When elected officials cite the "free market" to justify meddling in said market, you know you are in trouble. For downtown Manchester restaurant owners, the trouble is real, as aldermen showed last week.
Last year, aldermen approved a plan to shut down a section of Hanover Street from Chestnut Street to Nutfield Lane. The idea was to create a "block party" that would draw customers to downtown. It worked, sort of. Customers came to the handful of restaurants on that block. Many other downtown restaurants lost business.
The idea is up for discussion again this year, and the owners of 16 downtown establishments have petitioned aldermen not to approve it. Not only did the street closure block easy access to their establishments, they told aldermen, and take away parking spaces, already in short supply, but the event drew their customers to the other restaurants.
"This winter was very tough for everyone. We're just starting to spring back," Ed Sekenski, owner of Doogie's Bar and Grill, told the aldermen. "If this vote goes through, we'll see another business close,"
Alderman Pat Long, who represents downtown's Ward 3, gave a disappointingly ill-informed response to the petition. "It's a free market. You should be encouraging businesses to prosper," he said. "People hear someone playing saxophone, piano, they're going to walk by. The idea is to get foot-traffic in front of the businesses."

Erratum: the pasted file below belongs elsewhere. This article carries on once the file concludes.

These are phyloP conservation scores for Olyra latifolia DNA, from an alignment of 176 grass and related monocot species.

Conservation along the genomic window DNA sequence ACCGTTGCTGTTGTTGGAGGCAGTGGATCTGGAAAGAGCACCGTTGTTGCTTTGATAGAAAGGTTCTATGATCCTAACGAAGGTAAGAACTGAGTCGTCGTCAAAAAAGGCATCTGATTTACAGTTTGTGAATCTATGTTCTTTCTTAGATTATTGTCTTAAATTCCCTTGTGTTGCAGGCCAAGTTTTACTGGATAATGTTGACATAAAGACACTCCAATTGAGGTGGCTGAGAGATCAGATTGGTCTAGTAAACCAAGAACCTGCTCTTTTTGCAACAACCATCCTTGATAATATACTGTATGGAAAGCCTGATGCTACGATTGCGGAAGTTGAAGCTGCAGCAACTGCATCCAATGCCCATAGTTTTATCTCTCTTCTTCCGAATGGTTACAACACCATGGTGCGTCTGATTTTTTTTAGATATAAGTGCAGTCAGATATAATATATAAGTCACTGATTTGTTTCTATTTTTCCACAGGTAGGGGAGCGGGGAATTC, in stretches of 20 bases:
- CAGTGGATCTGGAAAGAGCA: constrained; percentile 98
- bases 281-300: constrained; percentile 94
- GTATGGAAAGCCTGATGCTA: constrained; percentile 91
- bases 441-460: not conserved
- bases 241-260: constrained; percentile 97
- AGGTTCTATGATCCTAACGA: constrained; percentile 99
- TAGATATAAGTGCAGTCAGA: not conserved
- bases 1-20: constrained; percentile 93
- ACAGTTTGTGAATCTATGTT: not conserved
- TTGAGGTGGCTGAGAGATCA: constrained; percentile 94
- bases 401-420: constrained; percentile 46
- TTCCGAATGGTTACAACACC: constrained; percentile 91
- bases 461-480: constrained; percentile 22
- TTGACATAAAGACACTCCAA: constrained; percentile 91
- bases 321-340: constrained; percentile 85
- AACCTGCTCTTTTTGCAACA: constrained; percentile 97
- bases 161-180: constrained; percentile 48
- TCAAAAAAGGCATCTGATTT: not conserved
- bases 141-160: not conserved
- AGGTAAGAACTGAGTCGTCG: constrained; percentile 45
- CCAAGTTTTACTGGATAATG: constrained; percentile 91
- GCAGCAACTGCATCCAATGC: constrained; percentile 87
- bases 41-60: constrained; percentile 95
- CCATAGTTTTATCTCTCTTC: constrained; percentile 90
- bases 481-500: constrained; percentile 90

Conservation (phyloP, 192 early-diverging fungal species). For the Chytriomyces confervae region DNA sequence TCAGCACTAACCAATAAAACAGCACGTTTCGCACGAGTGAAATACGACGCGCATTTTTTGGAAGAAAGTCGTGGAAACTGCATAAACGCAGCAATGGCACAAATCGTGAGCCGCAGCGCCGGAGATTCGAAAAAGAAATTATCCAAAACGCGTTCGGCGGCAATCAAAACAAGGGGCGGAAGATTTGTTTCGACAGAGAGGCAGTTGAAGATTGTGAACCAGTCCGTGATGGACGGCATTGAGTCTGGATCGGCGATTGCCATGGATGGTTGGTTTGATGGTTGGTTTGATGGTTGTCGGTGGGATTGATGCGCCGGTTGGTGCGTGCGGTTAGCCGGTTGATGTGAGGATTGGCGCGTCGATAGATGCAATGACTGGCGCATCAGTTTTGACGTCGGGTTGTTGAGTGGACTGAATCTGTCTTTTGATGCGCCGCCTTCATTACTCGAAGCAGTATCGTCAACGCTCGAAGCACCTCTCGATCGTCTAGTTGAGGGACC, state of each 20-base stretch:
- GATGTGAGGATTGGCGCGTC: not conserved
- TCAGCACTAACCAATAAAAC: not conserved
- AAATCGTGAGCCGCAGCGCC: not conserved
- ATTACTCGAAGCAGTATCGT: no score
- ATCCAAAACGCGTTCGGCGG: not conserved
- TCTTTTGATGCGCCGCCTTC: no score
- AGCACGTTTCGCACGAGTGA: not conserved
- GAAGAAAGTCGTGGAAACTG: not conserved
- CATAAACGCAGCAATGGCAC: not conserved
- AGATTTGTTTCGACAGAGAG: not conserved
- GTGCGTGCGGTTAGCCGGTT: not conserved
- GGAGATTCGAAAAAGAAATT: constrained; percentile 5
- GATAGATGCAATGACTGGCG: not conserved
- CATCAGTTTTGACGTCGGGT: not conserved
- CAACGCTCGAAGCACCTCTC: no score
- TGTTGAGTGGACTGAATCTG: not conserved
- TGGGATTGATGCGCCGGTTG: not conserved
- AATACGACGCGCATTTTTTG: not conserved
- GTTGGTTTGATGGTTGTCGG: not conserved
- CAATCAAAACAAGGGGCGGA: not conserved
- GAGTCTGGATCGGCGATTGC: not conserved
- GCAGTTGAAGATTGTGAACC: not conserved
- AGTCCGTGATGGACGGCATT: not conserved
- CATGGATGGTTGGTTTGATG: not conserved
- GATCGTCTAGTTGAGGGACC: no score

Sorry, Alderman Long, but when the government closes a public street for the benefit of a handful of businesses, that is a textbook case of interference in the free market.
If aldermen want to stick to free market principles, they will leave the street open and resist the temptation to direct patrons to any particular businesses. If they want to meddle in the market, then there is a far better way than shutting down a public street. They can arrange for more festivals or "block parties" in Veterans Park. Although that favors downtown restaurants over others, at least it leaves public thoroughfares open to traffic, draws people from outside the city and does not run the risk of putting some downtown restaurants out of business.